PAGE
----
I was in the room, the room at the back of the library. Only it didn’t look like the library of Fenbay. There were tall marble pillars, and the rugs lay on a pristine white floor that radiated a cool, pleasant air. The sky was a clear shade of blue with not a cloud in sight, and a golden dome stood against the horizon reflecting so much sunlight it made me see stars after I blinked.
It was my little room from the library, only set inside the House of Wisdom. It wasn’t exactly the room from the library, though. There was only one shelf, with just enough room to fit five books, or perhaps three big ones. At the moment, it had two tomes resting on top of it, their spines too faded to read from afar.
The reading lamps on either side were turned off with their heads pointing at two armchairs, both of which had their back to me. I stood on the edge of the rug, my feet uncovered. I was wearing the clothes I had gone to sleep in.
I had gone to sleep? So, this was a dream. It felt familiar.
The sky darkened swiftly, like hours were passing between my breaths. Soon the dome was an angry red, the pillars a shade of pink, and the floor overcast. A clock ticked. It was the clock from the library, the one that had struck thirteen. It hung on the wall right over the shelf, all hands frozen at six.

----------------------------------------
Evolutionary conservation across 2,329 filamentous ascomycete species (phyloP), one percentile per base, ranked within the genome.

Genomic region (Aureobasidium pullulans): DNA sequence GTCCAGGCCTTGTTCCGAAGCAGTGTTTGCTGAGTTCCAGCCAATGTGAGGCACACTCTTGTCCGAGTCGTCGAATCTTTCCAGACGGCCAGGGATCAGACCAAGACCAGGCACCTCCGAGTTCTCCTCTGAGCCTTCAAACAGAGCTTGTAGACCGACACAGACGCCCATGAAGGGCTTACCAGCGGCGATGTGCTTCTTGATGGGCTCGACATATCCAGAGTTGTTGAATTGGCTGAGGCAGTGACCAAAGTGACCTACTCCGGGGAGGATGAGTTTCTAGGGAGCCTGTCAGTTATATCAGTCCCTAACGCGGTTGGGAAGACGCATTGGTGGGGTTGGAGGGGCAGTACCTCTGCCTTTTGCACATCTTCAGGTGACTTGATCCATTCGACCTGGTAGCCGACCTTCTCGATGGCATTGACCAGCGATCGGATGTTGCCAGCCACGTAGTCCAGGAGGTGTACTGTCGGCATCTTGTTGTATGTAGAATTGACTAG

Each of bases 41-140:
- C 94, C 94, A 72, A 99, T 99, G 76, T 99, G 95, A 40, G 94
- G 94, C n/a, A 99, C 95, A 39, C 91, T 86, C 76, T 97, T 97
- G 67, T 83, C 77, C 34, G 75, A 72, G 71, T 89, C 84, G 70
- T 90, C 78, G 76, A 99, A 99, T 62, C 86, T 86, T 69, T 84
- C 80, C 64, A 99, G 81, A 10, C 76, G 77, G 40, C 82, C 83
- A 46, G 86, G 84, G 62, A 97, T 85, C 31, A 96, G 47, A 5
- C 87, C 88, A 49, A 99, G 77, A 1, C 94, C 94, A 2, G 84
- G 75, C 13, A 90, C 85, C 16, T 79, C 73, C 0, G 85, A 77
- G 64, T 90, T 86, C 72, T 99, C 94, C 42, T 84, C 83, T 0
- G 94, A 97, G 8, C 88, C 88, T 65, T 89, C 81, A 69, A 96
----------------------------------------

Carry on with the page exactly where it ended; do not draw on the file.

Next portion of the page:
My ears rang with a grating noise, like chewing sand with no saliva. The sky faded, the golden dome’s radiance died and it melted into the darkness. Just as the darkness was about to encroach on my entire vision, I heard a distinctly electrical buzz and the reading lamps came to life.
There were two circles of light in an empty sea. Red armchairs floated in the illuminated spots, particles of dust visible in the beams coming from the cloth lampshades. I drifted towards the armchair on the right, careful not to trip over the rug I felt should still be on the floor. The grating grew louder. I clenched my teeth; the sound was infuriating.
It was a comfortable chair. I rested my back against the pillow. It was almost like a bed. I looked over to the other armchair, and squinted.
Someone was sitting there, but I couldn’t tell who. Their image was blurred like a picture from a moving car. The grating sound was coming from the figure, and I finally recognized what it sounded like.
The noise was literally noise. White noise to be exact. An endless series of greyscale pixels whizzing between the spectrum. Waves from exploding stars, radiating black holes, tiny cellular devices, and mishandled microwaves, scrambled in a code as old as all of existence, destined to outlive me, my loved ones, everything I knew, and everything I thought I knew.
The noise was oddly comforting. I’d heard some people liked listening to white noise at night, it helped them fall asleep. The idea had always seemed ludicrous to me, and despite the warmth in my heart, and the easing of my shoulders, it still seemed like a dumb idea to me.
Couldn’t they tell this thing was evil?
The lights flickered. The static heightened. And I fell into the depths of the armchair.